Let’s be honest: graph databases are remarkable. They can handle billions of nodes and relationships and really, if you’re still using a RDBMS — with those 70's style tables and foreign-keys — you need to reconsider!
I stopped using any other type of database about 5 years ago and only use graphs for all of the software projects I design, develop and manage.
One of these graph solutions, my personal favorite (and I believe the market leader with customers like ebay and NASA), is neo4j. My experience with it: it’s fast; it’s reliable; it has its strong points; it has weaknesses. Overall though, I would recommend it to anyone, anytime.
Neo4j comes with a nifty tool called Neo4j Browser that lets you enter queries in the (proprietary) query language “Cypher” (which I really enjoy, BTW) and even shows results as nice visual graphs. However, it is a real pain the in proverbial butt to perform simple tasks like manipulating the actual data of nodes and relationships — a task we need to perform frequently in the projects we manage!
Sure, graphs are great for analyzing, well, anything! Finding paths, defining communities, ranking relationships, and so on. And these kinds of use-cases are really all you ever hear about. Yes, graph DBs like neo4j can help with things like decoding the Panama Papers, figuring out how COVID-19 spreads across the globe or finding and visualizing trolls in social networks.
But let’s just think about that last example for a second: if you build your social network on top of a graph database, and of course you should, then you will surely need to actually store some data — properties like “username” or “email” on nodes, or maybe a “timestamp” on the “LIKES” relationship between a person and another user’s picture of a cat. After all, the social network needs data to be of any interest, right?
Let’s take a (very simple) look at a (very simple) task then. Let’s assume that we need to edit a single value on a single relationship like the star-rating of a review. We fire up the “neo4j Browser” and look for the desired node:
WHERE p.username=’jessica’ AND id(m)=111
The result is a simple (sub-)graph with the 2 selected nodes. We can click on the REVIEWED relationship to see its properties. Yes, it works. But as soon as there are more than just a few properties on a node/rel, or a large value like the full text of the review, this becomes very clumsy.
Neo4j Browser is made to return query results and visualize graphs. It does that really well and even has some nice features to specify sizes, colors and preferred labels for the different types of nodes. BUT, it’s not made to show or even edit the actual data — the properties of nodes and relationships. So in order to change a value, this is what we have to type:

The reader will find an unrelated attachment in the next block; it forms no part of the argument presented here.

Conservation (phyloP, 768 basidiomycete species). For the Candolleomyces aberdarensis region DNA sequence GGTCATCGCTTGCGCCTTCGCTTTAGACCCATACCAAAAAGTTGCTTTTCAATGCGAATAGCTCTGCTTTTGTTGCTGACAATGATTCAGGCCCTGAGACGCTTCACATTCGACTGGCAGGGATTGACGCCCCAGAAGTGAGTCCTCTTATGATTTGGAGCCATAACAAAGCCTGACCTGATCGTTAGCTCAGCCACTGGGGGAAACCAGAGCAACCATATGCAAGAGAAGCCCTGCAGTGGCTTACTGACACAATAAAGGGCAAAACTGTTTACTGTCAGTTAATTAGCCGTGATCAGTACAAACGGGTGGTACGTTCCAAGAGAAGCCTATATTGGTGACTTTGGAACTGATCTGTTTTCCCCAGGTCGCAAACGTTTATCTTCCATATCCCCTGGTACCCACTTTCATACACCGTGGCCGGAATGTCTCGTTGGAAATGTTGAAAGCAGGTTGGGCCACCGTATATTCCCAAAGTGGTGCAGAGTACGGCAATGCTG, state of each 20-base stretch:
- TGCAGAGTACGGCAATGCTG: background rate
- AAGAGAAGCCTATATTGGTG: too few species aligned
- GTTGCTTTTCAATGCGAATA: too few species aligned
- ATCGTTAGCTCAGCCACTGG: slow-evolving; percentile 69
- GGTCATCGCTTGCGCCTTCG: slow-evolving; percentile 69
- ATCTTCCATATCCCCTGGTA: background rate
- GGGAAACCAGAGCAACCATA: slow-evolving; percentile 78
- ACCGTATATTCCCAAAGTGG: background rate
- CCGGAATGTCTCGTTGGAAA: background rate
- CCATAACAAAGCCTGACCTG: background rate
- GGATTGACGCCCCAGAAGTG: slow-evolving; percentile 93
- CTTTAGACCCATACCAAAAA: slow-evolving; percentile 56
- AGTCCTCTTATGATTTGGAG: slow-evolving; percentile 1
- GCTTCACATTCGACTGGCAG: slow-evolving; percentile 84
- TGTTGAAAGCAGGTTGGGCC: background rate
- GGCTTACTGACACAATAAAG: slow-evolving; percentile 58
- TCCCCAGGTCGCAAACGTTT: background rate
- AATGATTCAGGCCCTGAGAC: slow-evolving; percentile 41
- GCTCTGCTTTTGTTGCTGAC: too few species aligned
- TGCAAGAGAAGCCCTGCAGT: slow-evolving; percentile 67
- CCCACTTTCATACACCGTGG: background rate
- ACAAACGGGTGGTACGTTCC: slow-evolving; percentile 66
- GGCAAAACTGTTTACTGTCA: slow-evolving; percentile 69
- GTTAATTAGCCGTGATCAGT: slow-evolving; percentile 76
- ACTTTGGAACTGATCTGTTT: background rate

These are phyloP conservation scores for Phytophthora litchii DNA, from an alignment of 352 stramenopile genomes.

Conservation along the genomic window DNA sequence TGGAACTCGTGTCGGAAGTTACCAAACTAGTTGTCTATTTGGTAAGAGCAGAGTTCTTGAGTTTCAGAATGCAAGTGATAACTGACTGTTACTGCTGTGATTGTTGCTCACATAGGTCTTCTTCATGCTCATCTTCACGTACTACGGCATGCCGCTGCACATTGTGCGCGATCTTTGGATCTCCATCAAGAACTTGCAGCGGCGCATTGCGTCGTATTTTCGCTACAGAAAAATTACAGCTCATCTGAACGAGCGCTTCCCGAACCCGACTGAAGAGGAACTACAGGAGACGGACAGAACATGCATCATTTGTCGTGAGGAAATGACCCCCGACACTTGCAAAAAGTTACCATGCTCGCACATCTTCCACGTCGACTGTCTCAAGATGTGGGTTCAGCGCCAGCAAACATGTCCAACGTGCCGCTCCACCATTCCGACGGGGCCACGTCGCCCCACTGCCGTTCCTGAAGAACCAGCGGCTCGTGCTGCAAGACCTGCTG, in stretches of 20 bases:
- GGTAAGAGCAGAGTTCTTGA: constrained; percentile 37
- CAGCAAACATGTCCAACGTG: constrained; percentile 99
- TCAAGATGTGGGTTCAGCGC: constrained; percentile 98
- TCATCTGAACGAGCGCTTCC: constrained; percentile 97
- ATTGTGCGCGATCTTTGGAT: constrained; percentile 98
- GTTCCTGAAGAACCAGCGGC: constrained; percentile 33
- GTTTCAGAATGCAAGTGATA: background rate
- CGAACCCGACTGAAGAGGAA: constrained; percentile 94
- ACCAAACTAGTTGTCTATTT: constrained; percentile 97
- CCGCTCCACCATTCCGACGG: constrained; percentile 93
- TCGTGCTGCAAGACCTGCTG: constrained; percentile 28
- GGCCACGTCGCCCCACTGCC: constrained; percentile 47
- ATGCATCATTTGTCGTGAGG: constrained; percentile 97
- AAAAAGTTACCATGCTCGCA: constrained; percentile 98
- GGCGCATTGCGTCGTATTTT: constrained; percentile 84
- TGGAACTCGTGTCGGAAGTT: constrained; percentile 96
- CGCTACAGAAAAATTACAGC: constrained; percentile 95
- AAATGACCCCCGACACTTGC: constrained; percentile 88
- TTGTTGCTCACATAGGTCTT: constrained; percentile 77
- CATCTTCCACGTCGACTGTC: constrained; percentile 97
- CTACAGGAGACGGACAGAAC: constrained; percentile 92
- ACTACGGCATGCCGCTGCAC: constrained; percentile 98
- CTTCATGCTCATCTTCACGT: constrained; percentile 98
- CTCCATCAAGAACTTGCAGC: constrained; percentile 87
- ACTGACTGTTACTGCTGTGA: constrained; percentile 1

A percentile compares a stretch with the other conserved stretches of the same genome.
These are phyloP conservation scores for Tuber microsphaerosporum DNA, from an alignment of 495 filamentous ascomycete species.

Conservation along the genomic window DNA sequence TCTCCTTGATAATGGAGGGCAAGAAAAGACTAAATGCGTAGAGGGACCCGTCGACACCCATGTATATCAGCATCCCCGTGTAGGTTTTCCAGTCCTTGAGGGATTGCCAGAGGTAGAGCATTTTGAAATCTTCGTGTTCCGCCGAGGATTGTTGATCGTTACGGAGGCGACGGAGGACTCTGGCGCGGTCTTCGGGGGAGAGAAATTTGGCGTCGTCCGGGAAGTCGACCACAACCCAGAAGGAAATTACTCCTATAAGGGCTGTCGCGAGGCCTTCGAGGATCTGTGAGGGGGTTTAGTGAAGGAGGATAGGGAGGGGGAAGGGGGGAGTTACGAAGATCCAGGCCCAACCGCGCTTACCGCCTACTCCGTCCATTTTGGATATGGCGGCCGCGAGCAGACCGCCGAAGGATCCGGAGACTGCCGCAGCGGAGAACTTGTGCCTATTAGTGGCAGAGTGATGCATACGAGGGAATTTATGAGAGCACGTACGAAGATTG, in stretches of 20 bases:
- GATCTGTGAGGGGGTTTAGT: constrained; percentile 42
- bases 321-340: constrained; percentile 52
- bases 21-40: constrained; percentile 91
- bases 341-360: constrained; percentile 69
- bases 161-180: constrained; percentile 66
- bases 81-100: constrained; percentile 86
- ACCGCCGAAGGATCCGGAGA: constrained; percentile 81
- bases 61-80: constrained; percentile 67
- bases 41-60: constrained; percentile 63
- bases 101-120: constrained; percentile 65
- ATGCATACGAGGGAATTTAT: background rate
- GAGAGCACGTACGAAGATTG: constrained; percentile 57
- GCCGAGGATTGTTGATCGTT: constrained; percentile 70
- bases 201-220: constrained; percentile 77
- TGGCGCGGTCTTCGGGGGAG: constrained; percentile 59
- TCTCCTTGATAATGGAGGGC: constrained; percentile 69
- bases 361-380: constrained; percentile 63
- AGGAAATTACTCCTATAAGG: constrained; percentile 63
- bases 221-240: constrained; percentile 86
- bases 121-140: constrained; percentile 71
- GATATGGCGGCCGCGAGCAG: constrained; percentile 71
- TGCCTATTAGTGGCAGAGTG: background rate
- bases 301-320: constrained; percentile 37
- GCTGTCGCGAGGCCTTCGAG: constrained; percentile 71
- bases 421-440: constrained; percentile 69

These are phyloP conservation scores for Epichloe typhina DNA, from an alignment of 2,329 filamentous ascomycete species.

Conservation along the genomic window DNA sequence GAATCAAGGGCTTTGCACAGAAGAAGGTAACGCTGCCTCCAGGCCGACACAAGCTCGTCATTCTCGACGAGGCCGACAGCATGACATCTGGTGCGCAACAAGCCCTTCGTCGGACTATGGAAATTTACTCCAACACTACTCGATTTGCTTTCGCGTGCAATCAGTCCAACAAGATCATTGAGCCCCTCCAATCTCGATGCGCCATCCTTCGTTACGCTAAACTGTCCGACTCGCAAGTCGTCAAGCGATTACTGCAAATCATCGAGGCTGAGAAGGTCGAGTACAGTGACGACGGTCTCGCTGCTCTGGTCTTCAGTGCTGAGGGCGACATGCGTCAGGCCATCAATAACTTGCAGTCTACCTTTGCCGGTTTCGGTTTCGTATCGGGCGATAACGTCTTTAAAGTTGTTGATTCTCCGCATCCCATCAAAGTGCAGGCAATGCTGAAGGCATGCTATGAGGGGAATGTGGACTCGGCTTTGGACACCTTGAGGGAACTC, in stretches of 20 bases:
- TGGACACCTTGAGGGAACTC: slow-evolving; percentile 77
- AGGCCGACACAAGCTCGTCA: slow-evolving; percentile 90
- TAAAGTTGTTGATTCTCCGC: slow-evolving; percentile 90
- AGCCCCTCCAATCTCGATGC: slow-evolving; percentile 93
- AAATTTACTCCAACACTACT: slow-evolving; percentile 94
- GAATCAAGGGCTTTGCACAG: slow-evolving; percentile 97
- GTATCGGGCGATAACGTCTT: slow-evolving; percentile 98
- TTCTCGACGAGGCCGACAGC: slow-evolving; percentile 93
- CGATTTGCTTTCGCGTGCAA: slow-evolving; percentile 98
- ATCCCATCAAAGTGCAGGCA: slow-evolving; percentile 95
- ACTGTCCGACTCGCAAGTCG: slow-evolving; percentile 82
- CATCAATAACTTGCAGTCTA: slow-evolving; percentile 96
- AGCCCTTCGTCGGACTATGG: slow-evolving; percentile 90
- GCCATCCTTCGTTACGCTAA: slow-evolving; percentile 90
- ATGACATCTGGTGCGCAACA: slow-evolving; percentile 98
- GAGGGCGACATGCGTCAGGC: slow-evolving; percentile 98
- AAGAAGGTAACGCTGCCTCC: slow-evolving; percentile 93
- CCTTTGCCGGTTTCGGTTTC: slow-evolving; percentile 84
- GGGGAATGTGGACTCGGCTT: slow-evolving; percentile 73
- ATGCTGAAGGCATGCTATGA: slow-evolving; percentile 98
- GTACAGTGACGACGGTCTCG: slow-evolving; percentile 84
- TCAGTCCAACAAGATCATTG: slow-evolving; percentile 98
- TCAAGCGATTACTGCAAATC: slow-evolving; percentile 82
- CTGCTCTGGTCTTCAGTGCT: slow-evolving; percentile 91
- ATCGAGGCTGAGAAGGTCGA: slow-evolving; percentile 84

WHERE p.username=’jessica’ AND id(m)=111
All of that just to set a single property?!
We have to type a lot (and know exactly how) and we can easily make mistakes here: What if p wrote 3 different reviews of m? Then that query overwrites the star-rating of all of them!
This is just a simple example, but believe me, I have messed up my fair share of data in (production-)graphs typing out huge Cypher queries just by making a tiny little mistake somewhere along the line! :facepalm:
This is exactly the reason why I have stopped performing these kinds of manual queries and instead developed a nice GUI for neo4j nodes and relationships. The first version (back in 2016) was a WAR file you had to deploy in an app server like Tomcat. It was OK and helped me and my colleagues a lot. There was room for improvements, though, which is why I started from scratch, rewrote the entire thing (based on React this time), and put in every feature from every wish-list while I was at it!
The result: Neo4j Commander
It has become absolutely vital in our daily lives, filled with 2nd-level-support tasks, and I believe it can be an amazing tool for many other neo4j users/admins. It even comes with an UNDO history because, at the end of the day, we are all just human ;-)
So let’s check out how we would perform that same operation illustrated above using Neo4j Commander:
- Find User with username ‘jessica’
- Open the relationship connecting the desired Movie
- Add the “stars” property of type Integer and set the value to 3
Made a mistake? Hit the UNDO button.
Need to edit the long review text? Use the full-screen editor.
Need to calculate a value based on other values? Use the built-in calculator.
Neo4j Commander is all about the actual data in the nodes and relationships in your Neo4j graph.
Find out everything there is to know and drop us a note if you have any questions, feature-requests or bug reports on the neo4j Commander website: https://netbizltd.com/neo4j
You can install Neo4j Commander in Neo4j Desktop from the built-in Graph App Gallery
Or paste the following URL into the Install form on the Graph Apps pane:
If you love what you see and want to unlock the full potential of Neo4j Commander, I — and of course the company that pays for my time developing this beast — appreciate your upgrade to the PRO version!